That surprised me because the assessments, all told you if you were curious or not. That’s all good because you do want to know if somebody is highly curious or not. The Big Five Factors will tell you if you’re open to experience and things like that. I want to know what stops it. Nobody had studied that. I did. I wanted to know what holds us back. I found out what it is and it is FATE. FATE stands for Fear, Assumptions, Technology and Environment. I want to talk about these separately because fear is about failure, fear of embarrassment, loss of control. Nobody wants to feel like they said something stupid in a meeting. We all want to feel like we’re all prepared. We’re all in the meeting and we’re thinking, “I want to ask that, but I don’t want to look dumb.” You lean next to Joe, next to you, “Why don’t you ask?” It’s better for Joe to look dumb. You don’t want to look dumb.
That’s a huge problem with companies because you get a lot of, “Yes men, yes women,” because nobody wants to shake up things or look like they’re trying to confront their leaders. Leaders who haven’t modeled the value of curiosity will come across that way. I’ve had leaders look at me and say things that, “I have one guy. He asked me to do something and I said, ‘Sure, I’d be happy to do that. I’ve never had to. How do I do that?’” He looked at me with disgust and said, “I’m going to pretend I didn’t hear that.”
What does that make you feel? First of all, it tells you you’re an idiot. It tells you that you should know this. You should lie or pretend you know things. I don’t know. We get a lot of leaders who will say, “Don’t come to me with problems unless you have solutions.” That sounded good at the beginning because it sounded like we were going to get rid of these whiners and complainers that we didn’t have any ideas, but a lot of people don’t know how to solve the problem. If we say that, then we’re saying, we don’t want to know about problems. That’s a huge issue.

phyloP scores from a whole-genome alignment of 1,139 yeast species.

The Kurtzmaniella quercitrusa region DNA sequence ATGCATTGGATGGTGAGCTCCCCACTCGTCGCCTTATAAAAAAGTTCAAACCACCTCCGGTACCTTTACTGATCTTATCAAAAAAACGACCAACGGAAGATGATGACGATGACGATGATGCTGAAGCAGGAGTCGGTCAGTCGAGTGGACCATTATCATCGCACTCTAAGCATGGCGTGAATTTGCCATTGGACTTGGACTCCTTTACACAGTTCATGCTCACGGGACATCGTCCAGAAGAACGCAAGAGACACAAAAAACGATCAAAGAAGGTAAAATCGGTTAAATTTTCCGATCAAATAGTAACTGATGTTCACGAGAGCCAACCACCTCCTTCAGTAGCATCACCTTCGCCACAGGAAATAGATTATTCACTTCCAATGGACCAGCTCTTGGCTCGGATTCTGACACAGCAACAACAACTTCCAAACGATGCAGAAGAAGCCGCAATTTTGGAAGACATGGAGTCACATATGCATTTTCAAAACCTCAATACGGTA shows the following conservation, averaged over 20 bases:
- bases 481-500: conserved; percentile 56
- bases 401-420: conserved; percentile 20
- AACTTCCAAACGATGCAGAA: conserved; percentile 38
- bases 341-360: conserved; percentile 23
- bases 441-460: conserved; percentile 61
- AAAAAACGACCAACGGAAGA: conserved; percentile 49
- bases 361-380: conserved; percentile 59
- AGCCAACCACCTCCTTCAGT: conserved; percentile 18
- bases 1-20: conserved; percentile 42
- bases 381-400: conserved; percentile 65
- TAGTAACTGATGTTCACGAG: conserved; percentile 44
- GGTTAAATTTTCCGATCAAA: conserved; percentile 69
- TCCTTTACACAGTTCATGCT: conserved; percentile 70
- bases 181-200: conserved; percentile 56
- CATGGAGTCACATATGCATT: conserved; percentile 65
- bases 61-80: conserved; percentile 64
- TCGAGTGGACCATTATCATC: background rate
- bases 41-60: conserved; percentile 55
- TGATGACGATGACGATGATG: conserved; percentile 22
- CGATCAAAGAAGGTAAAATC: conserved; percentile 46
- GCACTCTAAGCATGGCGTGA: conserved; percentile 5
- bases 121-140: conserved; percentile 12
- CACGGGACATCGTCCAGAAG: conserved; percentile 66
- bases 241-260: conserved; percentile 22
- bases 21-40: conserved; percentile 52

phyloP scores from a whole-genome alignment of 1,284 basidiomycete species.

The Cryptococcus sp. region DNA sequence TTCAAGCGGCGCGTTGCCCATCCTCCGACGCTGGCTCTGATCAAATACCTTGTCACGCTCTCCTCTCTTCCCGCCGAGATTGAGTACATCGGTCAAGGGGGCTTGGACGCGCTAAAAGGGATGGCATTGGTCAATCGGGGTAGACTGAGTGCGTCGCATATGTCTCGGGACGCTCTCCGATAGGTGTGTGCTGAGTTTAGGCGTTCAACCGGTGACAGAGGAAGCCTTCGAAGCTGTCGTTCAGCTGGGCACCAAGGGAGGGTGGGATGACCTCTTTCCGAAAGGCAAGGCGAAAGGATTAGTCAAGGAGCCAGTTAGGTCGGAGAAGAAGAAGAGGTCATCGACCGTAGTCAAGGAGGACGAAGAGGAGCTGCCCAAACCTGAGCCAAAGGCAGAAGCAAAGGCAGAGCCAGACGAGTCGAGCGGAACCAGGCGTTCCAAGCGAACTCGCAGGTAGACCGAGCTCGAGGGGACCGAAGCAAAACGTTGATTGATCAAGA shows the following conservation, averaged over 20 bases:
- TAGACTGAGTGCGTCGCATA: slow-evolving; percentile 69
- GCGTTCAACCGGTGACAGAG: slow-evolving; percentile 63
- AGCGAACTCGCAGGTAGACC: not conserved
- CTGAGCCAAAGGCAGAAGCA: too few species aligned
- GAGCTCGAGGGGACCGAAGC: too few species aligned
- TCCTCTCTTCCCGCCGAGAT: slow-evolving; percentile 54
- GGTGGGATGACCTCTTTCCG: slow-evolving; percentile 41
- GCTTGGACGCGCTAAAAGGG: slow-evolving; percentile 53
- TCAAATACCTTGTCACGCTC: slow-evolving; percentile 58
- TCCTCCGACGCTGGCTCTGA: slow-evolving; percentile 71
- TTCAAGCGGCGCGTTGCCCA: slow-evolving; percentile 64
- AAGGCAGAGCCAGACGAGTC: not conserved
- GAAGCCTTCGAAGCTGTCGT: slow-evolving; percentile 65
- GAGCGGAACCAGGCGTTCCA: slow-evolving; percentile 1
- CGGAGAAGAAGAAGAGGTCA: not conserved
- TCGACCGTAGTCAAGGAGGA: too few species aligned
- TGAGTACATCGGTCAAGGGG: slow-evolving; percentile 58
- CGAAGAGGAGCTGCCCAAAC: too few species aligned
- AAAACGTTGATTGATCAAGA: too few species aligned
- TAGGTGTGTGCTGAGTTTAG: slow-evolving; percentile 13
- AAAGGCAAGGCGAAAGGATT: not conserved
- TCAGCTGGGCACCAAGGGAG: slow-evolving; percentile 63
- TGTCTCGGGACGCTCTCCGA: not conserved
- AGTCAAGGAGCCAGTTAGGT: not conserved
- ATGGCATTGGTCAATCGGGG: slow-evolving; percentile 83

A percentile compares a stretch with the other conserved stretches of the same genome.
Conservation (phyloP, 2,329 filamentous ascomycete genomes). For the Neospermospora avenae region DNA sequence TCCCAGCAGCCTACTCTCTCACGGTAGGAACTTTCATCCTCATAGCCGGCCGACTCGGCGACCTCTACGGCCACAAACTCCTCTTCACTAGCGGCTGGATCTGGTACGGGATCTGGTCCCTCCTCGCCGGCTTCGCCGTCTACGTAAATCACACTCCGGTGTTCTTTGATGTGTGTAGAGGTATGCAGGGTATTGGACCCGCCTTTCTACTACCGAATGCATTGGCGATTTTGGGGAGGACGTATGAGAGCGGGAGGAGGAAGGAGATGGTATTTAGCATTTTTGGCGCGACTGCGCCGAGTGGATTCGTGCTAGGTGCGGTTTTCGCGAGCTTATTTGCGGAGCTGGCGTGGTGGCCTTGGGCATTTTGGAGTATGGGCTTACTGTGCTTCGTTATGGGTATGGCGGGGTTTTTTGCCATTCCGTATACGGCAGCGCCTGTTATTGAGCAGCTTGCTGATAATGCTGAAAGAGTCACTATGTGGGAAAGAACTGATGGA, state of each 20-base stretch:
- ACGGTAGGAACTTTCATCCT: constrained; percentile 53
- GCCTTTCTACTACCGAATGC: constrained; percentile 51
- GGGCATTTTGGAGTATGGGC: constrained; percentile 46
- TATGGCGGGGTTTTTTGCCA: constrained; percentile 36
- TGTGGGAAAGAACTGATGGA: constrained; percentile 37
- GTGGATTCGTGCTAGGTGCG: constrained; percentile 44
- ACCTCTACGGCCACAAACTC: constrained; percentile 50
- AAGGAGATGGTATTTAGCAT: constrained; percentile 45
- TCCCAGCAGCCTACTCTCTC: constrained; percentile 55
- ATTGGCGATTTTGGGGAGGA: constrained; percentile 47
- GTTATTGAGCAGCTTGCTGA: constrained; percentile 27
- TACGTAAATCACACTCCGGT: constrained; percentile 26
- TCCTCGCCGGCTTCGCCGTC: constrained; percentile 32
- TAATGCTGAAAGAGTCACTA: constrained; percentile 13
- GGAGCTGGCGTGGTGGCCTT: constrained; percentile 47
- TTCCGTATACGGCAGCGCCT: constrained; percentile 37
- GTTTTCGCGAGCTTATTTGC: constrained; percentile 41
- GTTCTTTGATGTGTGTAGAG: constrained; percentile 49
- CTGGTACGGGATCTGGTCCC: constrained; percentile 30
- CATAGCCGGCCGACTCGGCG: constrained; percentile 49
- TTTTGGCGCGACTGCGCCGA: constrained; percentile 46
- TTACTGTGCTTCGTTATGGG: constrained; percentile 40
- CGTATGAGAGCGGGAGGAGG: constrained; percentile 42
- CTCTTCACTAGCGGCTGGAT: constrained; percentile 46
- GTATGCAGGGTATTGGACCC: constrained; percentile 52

The assumptions that we make, that’s that voice in our head that tells us, “I’m not going to be interested. I’m apathetic. It’s unnecessary. Last time I did that, they gave me more work,” whatever it is, we all have that voice. It talks us out of stuff. I sometimes I’ll hold up a bottle of water and talk that I’m giving and I’ll ask, “How heavy is this?” They’ll say 6 or 8 ounces. I’ll say, “It doesn’t matter. What matters is how long I hold it? If I hold it for a minute, it doesn’t bother me. My arm’s fine. If I hold it for an hour, my arm gets tired. After a day, my arm feels paralyzed.” That’s how our assumptions are. The voice in our head is a fleeting thought, no big deal. We get past it.
After an hour, we might hold on to a little more. After a day, it starts to stay with us. We have to recognize that we might be telling ourselves all of these things that we could maybe be interested in or maybe somebody would help us learn, but we talk ourselves out of them. Assumptions are a big thing. What I found interesting was technology was also a big factor and curiosity is impacted by over and under-utilization of technology. It could either do it for you or you’re not trained in it or you’re overwhelmed by it. Some people have had great experiences in their childhood where they had a lot of foundational learning and technology.We’re intended to be different, not to be exactly the same. Life would be super boring if it was that way. Click To Tweet
Steve Wozniak is one. I love his book iWoz. He talks about his dad telling him how to connect gadgets. He would come back with all these wires and get things from work and show him how the electronics should be connected and why this wire was necessary and how it brought electricity. A lot of us don’t have that experience. A lot of us might be the greatest mathematicians in the world, but if somebody threw us a calculator or Siri did it for you, you’re not ever going to have the foundation behind it. There’s got to be times where we have high foundation days where we build without technology and we learn behind it. There’s got to be days where we take advantage of it and learn how can we use it and not become overwhelmed by it.